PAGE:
2013's #7 Most-Read: UW's new Husky Stadium, revealed

What seemed an impossible dream in 2008 is now reality. What's been hiding behind those U-District construction fences.
Crews lay down the Husky lettering in an endzone of the new stadium.

Crews lay down the Husky lettering in an endzone of the new stadium. Photo: Husky Stadium/ Facebook

She resided on Union Bay looking out at Mount Rainier. She was aged, sagging and arthritic. Needing more than a facelift, she underwent a 20-month surgery that cost $261 million.  

Husky Stadium is the face of University of Washington football and, in late 2008, it was scarred badly. Having just endured a no win-twelve loss season under recently-fired head coach Tyrone Willingham, the football program was losing on the field, was missing out on most highly-prized recruits. 

The renovation — of the Stadium and the football program — was a complex algorithm of smart personnel changes, political resistance, a paradoxical economy, fiercely loyal Husky fans and planned facilities with bling. The UW's athletic department solved the equation by building an almost completely new stadium, the public reveal of which, on August 31, will feature the Huskies and the 19th-ranked Boise State Broncos.

The helicopter view of the new Husky Stadium. Photo: Husky Stadium/ Facebook.

It's all about the recruits

My son and I went on a recent tour of the nearly-completed stadium, which included a glimpse of Head Coach Steve Sarkisian's gorgeous office — almost a small apartment — overlooking the new field and Lake Washington. We spotted the coach at a University-area restaurant after the tour. My son: “Hey Coach, we were just in your office.” Sarkisian was ultra-friendly, but clearly uncomfortable with the attention given to his new quarters and the public perception of its expense. “It's all about the recruiting,” he said. “It really is.”

The impetus for the new stadium requires some history. Husky football tradition was to perform usually at high levels (two national championships and seven Rose Bowl wins). But not quite seven years from a Rose Bowl win, the Huskies began the disastrous 2008 season under fourth-year head coach Tyrone Willingham. His three previous years resulted in a record of 11-25 and Pacific-10 Conference finishes of last, ninth and last.

Washington was the only winless major college football team in the country that year, and many of the games were not competitive. So Athletic Director Scott Woodward made the first of several personnel decisions that proved essential to the program: He fired Willingham and hired Steve Sarkisian, a University of Southern California assistant coach who was young, energetic and a talented recruiter. Over the next several seasons, Sarkisian brought in both recruits and additional, proven recruiters as assistant coaches. But the aging stadium and related facilities were not a selling point.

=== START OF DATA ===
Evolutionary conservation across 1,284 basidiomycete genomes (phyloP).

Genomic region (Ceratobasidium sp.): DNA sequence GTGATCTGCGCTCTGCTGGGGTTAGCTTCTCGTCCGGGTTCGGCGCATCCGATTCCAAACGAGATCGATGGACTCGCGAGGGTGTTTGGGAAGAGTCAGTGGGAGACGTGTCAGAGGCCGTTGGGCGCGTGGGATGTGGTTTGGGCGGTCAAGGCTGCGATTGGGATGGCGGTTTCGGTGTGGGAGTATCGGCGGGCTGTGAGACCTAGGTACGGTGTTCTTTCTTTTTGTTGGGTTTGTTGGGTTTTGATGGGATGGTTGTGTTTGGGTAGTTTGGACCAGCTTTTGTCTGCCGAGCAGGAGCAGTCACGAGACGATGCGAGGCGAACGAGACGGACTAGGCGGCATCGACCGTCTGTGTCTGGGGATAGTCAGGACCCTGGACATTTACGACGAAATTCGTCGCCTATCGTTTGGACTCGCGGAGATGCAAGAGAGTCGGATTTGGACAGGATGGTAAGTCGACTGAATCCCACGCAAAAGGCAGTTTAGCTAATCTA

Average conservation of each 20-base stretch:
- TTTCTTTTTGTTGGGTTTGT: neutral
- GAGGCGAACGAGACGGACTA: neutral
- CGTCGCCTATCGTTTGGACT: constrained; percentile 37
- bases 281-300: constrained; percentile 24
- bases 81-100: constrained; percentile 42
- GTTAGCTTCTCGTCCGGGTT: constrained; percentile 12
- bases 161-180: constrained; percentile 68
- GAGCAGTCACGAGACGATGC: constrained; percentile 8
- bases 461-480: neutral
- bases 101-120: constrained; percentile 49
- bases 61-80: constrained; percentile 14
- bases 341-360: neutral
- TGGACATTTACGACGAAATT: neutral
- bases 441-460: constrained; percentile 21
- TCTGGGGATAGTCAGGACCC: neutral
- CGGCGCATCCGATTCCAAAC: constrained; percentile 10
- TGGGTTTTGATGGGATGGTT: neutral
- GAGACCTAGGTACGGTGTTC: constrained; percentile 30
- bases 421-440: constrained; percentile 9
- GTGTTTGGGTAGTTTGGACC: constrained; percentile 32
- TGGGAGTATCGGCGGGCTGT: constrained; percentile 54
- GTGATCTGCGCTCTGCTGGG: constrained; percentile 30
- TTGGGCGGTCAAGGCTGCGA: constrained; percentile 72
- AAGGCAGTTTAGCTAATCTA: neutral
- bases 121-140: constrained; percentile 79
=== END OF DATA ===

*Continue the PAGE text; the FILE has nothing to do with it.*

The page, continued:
He takes orders from Woodward, but Sarkisian's football program powers the entire athletic program — financially and spiritually. Save the two basketball teams, every UW team depends on football revenue for its existence. If the football team fails — as it did miserably under Willingham — everyone is sick.  

Sarkisian knows well that recruiting new talent is essential. He has invested hundreds of thousands of dollars annually in capable assistants, whose forte is recruiting. And what appeals to recruits are eye-popping facilities. Yes, they all like to win, and they all claim that academics are important, but it all starts with great facilities. Oregon and Oklahoma State are examples of schools that attract great recruits with middling academics because they have the glitz to move recruits.

The University's Athletic Department swears (officially) that the stadium was not the product of an arms race with other schools. (Notably Oregon, California-Berkeley, Arizona and Stanford have all undergone significant football facility improvements.) The perception and evidence, though, suggests otherwise:

  • This month Sports Illustrated profiled Oregon's new football training facility, replete with Brazilian wood and marble. “[T]he. . .facility represents the most lavish maneuver yet in the competition to recruit and develop talent.”
  • When asked about the Oregon facilities after a recent tour, Bishard “Budda” Baker, a Bellevue High School safety and probably the top recruit on the Husky wish-list, said that Oregon's facilities are “a huge plus to me” in his recruitment. A similar comment came from John Plattenburg, a Houston, Texas cornerback, who is also a top Washington recruit:  “Oregon, that's a good program with great facilities.” 
  • An August 2, 2013 edition of the Tucson Citizen detailed the amenities of the University of Arizona's new $72.3 million remodel, with this conclusion: “But this is really about one thing: Recruiting.” In the month following completion of the remodel, the Wildcats secured 13 new recruits.

Recruiting 18 year-old athletes that can have their pick of colleges is a tough sell. Eye-catching facilities not only matter, they are critical. The UW's football facilities literally were crumbling, out of date and out of touch with what the buyers—the recruits—were hoping to buy.  


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